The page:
Wednesday, October 23, 2019

Can we give Tua Tagovailoa a break, please?

Why are people angry or resentful towards a 21-year old football player who has yet to make a real adult decision in his whole life? Can any of those venting frustration at him remember when they were 21? When that's all they ever were was 21 at the time?

Just in case you're a cave dweller who hasn't heard, Tua Tagovailoa suffered a  dreaded "high ankle sprain" late in the second quarter last Saturday night when a Tennessee defender tried to tackle him from behind. He left the game walking on his own two feet, but sat out the second half and will miss the game this Saturday.

Man... the angst of the Bama Nation is so thick you can taste it. No, it's so thick you can wear it.

The chief lines of complaint from some Bama fans is that the phenom tries too hard. He therefore puts himself at risk of serious injury when he doesn't have to. When he tries too hard, he makes mistakes. His impetuousness is selfishness manifested when he tries to make something out of nothing. He's hurting himself and his NFL draft prospects because he makes himself injury prone.

Stop lying. Stop lying to yourself, and stop pretending that the only reason for your concern is that you're thinking of him. No, you're not. You're whining because when he's not playing, the Tide's chance of winning every single game  and winning a championship for your tribe favorite football team goes down. You aren't anxious for Tua. You're anxious for yourself.

You've waited since January to get the chance to cheer and brag and strut again. You realize that a healthy Tua is a big reason why you've been able to relax and enjoy a 7-0 record and No. 1 ranking in the polls. Bama's doing the work. They're getting ish done and he's kickin' ass and takin' names and he's why.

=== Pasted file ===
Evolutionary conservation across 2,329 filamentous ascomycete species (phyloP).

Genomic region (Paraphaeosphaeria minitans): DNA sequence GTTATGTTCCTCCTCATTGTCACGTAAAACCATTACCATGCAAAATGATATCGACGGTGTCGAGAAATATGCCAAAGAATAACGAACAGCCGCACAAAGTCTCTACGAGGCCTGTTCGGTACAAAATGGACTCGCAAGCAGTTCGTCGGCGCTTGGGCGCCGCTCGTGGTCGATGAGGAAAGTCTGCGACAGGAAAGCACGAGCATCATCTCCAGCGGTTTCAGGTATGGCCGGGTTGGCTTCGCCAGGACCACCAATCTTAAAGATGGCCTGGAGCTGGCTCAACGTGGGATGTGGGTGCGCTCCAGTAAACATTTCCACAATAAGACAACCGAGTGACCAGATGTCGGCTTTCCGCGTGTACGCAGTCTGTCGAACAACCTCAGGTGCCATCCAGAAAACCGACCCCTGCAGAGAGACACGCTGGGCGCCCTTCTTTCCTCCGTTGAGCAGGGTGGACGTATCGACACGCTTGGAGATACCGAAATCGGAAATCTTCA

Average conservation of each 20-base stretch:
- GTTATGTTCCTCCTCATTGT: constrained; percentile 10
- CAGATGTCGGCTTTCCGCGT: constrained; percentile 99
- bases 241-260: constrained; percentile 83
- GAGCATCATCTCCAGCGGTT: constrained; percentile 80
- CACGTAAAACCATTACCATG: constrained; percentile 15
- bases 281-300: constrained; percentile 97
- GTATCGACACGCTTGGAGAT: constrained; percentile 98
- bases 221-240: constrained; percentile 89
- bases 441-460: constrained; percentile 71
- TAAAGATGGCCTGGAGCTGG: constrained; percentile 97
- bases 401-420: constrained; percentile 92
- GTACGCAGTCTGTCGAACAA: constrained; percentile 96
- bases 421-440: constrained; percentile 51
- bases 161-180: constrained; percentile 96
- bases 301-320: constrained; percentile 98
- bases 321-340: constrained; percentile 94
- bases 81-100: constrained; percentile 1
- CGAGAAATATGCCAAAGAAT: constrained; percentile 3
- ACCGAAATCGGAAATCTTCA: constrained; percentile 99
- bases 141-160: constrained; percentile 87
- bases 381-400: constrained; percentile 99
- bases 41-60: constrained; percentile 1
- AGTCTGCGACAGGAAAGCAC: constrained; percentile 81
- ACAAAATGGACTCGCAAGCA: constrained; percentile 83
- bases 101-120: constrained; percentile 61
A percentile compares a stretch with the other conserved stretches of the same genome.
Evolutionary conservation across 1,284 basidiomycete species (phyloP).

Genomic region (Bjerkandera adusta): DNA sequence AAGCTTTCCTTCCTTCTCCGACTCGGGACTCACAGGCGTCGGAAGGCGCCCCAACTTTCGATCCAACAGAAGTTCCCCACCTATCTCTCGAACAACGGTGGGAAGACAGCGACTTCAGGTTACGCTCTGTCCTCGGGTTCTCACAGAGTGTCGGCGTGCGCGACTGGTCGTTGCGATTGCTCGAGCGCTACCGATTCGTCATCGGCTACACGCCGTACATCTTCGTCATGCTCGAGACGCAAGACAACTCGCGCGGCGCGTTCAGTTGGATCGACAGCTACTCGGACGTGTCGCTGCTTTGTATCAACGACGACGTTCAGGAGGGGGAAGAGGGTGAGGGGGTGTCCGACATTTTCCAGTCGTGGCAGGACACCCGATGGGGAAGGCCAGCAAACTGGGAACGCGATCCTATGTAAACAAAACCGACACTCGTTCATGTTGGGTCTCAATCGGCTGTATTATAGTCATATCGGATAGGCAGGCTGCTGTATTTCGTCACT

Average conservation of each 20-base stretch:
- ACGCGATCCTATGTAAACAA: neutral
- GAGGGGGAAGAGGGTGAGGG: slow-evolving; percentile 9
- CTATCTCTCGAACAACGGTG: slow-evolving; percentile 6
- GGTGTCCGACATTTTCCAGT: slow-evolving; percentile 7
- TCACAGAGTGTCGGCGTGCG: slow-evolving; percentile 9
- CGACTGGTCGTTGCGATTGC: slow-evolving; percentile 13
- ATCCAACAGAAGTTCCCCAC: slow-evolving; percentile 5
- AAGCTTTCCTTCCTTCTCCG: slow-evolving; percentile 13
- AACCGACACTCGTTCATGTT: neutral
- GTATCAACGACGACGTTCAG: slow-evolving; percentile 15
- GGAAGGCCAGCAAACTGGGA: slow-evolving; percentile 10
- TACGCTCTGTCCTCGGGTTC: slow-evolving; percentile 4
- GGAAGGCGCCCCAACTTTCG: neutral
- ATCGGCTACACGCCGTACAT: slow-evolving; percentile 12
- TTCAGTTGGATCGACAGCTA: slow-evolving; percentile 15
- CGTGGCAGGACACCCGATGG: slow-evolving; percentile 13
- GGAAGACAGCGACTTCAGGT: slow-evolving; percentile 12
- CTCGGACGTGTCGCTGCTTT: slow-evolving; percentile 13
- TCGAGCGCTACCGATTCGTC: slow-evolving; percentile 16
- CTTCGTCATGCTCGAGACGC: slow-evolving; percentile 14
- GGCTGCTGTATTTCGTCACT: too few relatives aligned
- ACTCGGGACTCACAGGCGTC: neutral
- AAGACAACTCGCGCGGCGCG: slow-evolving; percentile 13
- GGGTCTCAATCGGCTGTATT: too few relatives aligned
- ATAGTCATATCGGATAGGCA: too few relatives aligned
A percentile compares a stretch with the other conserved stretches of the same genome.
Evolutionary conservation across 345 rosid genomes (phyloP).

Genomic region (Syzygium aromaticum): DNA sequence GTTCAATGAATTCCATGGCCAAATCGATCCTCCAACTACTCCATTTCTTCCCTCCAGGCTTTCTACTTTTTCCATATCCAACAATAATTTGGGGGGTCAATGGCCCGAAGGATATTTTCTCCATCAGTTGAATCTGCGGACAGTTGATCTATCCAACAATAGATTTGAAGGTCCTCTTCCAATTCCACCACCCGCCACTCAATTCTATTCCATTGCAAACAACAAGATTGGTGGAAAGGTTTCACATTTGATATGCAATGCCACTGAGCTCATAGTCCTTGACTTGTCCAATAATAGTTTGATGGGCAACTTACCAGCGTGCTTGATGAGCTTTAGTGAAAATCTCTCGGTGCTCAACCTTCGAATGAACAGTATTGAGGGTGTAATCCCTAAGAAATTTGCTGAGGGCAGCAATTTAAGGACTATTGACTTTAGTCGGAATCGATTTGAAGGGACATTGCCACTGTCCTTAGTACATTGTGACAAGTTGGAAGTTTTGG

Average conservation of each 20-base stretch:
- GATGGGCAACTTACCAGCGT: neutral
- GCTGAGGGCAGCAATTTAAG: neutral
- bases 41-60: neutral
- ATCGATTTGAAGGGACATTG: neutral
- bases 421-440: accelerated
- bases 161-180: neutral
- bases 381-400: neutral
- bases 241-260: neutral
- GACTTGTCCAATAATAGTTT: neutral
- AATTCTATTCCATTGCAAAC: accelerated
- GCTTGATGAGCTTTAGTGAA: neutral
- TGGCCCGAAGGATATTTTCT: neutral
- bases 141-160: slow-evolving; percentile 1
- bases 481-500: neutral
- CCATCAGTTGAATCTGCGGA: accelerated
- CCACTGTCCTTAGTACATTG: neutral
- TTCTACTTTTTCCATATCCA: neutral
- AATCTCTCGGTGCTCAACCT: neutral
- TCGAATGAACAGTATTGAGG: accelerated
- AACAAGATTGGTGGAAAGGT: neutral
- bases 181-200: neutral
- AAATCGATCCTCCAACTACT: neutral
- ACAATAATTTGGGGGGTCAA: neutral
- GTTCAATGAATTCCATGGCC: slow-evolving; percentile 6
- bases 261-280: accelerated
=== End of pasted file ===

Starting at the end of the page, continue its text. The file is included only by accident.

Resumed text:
Then Tua goes and does something hasty or, in your estimation, "ill-advised." As if you had taken that snap, rolled to your left and would not have gotten your ankle rolled up a split second after your "well-advised" decision to hold that ball just one more fraction of a second.

There are 10 other gifted athletes sharing the field with Tua Tagovailoa. They make him better; he makes them better. It's a team. They play together. You're on the team, too. You cheer and they play. Coaches make judgments and decisions and you don't. You're ok when they're ok. What?

Tua is the most remarkable athlete to play quarterback at Alabama in my memory. He may be the best ever. He's certainly the most selfless I've ever seen, so the selfishness of fans venting on talk radio, social media and even water cooler soapboxes is appalling. For cripes sake... the guy is trying to make a play against Alabama's most storied rival. At home. In a night game. With 100,000 or so watching in person and millions more watching via live TV. At age 21. Would I be brave when I was that age...

You have the gall to complain? You act like your real concern is his health and well-being. Be honest. Your real fear is that without Tua, your team isn't good enough to win it all. By extension, you might look bad and you might have to face tribes fans of other teams if your tribe team isn't the very best.

Thankfully, Tua is not seriously injured. He will heal. He's under the care of the best physicians in college sports medicine. His tenacity and spirit is unquestionable. He'll be fine, but I seriously wonder whether some fans are healthy enough not to look for a scapegoat if the tribe doesn't finish first.

It's just a game. He's just 21. He'll be fine and so will you. If you want to be.

Roll Tide.


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